Combining data from the three surveys has enabled us to compare the differences in perceived benefits of MAEAP program participation among three groups of livestock producers. When considering the statements about short-term benefits, higher proportions of MAEAP-verified producers than non-MAEAP producers indicated agreement or strong agreement with the benefits. MAEAP-verified producers and those that have attended a MAEAP Phase I educational event were more likely to indicate real benefits of MAEAP participation.

The relatively low scores for the non-participants suggest that participation in MAEAP education events and verification process may increase the awareness about the various benefits of the program. However, data from this study may be reflecting self-selection into the program wherein those with higher expectations of outcomes are more likely to participate. Regardless, those that have attended a Phase 1 Educational Event tend to have a more positive expectation of MAEAP benefits and those that have completed verification, in many cases, temper that expectation.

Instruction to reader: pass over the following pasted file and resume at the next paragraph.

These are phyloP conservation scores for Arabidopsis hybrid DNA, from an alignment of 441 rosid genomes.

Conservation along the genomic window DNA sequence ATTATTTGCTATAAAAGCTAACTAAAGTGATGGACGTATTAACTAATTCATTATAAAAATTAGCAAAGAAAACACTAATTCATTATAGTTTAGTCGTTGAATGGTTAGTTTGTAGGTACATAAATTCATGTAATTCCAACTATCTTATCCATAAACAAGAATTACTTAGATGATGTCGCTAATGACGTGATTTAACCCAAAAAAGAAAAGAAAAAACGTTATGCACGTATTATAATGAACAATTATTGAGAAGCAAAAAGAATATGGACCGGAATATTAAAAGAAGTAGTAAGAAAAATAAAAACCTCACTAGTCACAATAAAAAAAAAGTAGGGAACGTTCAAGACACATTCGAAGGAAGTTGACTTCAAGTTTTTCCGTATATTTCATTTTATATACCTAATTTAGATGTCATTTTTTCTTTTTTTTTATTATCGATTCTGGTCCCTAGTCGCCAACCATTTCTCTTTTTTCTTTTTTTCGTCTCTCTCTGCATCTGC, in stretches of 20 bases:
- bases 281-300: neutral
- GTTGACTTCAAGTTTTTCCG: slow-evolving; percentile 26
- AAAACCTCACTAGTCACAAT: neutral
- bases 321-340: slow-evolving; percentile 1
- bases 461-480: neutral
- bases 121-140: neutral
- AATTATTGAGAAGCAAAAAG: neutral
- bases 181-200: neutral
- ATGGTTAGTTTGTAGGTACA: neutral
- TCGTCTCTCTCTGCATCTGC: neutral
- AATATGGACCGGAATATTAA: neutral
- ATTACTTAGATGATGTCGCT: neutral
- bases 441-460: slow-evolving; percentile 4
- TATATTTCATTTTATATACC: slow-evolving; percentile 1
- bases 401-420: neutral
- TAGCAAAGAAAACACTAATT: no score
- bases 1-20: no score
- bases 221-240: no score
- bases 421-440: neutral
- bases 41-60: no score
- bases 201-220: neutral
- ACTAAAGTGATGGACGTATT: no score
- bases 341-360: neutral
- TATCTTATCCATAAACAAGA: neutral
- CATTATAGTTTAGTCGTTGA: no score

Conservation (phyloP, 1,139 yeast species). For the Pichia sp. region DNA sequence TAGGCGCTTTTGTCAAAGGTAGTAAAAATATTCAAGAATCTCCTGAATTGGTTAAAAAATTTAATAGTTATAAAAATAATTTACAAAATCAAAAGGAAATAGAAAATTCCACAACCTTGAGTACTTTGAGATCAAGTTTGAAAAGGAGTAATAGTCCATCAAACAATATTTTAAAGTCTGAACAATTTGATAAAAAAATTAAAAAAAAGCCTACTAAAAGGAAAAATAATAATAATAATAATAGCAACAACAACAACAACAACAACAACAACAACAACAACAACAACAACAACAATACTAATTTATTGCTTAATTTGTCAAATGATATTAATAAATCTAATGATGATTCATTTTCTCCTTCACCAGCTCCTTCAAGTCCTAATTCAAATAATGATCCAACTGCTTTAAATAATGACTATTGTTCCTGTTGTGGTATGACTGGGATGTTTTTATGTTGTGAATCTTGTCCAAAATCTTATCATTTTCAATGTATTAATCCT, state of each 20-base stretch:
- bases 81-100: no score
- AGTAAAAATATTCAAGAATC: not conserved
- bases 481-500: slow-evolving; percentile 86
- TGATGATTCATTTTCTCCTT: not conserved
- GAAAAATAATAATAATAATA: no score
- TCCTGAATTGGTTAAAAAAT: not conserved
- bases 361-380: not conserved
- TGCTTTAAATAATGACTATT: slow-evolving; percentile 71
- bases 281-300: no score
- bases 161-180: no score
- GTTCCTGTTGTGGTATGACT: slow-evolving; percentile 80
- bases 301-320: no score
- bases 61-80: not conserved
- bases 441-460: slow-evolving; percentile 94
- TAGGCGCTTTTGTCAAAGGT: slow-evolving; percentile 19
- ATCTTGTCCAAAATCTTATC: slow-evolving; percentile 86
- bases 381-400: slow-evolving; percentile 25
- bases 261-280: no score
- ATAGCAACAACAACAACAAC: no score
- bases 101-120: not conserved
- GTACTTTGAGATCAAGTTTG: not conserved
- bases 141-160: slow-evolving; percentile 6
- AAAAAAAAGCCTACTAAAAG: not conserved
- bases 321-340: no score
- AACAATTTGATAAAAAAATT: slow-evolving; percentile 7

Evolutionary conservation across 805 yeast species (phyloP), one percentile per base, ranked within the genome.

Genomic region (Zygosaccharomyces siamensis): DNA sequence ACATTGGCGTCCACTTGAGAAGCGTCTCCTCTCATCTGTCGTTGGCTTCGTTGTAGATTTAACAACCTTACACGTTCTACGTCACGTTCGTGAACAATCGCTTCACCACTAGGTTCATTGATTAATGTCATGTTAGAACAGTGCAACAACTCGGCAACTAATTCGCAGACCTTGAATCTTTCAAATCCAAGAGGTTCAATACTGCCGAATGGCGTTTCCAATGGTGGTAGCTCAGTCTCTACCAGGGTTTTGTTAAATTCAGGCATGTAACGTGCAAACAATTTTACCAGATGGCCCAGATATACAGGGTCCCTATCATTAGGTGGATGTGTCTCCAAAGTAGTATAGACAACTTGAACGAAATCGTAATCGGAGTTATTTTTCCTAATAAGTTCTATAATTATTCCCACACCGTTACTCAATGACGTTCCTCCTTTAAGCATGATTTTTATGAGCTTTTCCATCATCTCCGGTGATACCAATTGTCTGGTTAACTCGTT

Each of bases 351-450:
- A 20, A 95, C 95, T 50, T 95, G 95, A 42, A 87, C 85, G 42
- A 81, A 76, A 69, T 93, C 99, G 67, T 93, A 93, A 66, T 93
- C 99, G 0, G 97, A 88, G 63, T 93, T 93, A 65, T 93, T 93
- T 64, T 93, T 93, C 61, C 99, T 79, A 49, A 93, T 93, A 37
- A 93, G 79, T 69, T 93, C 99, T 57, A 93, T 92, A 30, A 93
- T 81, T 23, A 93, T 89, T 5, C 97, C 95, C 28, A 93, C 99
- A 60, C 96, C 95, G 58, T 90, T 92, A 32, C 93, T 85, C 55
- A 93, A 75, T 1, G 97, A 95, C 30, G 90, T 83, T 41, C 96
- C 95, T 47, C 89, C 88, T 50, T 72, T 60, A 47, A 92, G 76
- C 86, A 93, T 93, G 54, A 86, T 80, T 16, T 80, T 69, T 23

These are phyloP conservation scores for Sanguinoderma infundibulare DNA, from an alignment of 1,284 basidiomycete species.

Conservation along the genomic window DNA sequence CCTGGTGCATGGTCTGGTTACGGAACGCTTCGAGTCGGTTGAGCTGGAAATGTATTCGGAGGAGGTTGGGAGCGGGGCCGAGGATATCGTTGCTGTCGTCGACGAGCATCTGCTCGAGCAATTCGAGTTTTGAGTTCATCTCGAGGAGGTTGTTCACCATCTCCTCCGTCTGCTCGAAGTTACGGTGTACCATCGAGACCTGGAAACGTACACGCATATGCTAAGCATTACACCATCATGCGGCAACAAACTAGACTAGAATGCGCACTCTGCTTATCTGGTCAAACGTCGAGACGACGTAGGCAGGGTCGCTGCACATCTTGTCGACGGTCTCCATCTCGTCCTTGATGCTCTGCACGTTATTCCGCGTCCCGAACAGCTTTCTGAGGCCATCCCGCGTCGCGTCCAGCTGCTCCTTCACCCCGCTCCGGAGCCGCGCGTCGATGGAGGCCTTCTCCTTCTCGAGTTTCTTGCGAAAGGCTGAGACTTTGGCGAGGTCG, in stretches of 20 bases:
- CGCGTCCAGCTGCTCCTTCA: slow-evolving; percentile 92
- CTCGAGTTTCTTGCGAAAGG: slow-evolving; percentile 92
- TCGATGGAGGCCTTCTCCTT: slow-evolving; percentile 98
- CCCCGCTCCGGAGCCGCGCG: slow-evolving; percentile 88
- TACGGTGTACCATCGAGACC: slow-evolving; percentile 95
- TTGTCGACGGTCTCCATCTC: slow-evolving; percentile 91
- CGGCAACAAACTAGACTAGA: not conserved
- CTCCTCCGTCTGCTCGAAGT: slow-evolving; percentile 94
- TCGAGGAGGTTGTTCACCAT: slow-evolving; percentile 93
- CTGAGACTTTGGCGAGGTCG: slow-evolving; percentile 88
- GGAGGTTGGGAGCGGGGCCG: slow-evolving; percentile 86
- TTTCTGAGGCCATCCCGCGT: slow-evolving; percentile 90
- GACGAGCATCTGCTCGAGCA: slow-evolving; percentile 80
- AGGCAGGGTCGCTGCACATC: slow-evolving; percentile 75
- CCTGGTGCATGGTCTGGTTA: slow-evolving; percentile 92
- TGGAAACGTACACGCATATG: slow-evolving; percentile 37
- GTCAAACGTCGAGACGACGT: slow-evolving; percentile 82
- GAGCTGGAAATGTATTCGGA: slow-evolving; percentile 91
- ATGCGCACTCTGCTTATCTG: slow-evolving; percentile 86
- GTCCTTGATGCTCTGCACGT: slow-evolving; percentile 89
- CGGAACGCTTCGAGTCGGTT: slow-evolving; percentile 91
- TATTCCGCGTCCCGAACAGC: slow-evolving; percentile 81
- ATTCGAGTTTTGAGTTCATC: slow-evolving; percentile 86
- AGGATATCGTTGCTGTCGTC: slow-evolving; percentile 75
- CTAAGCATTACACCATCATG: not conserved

The above interpretation of the results assumes that the surveys represent dynamic changes in attitudes of producers as they move from non-participation to participation in MAEAP education event, on to MAEAP verification. However, since the surveys did not track the same set of producers through the process, the results may also be open to alternative explanations. For example, it is possible that only the producers that already had positive beliefs about the benefits of MAEAP participated in the program and the participation only confirmed those beliefs. The results are consistent with this alternative explanation. Truth also may be a combination of these two causal mechanisms.  Additional study is required to isolate these effects.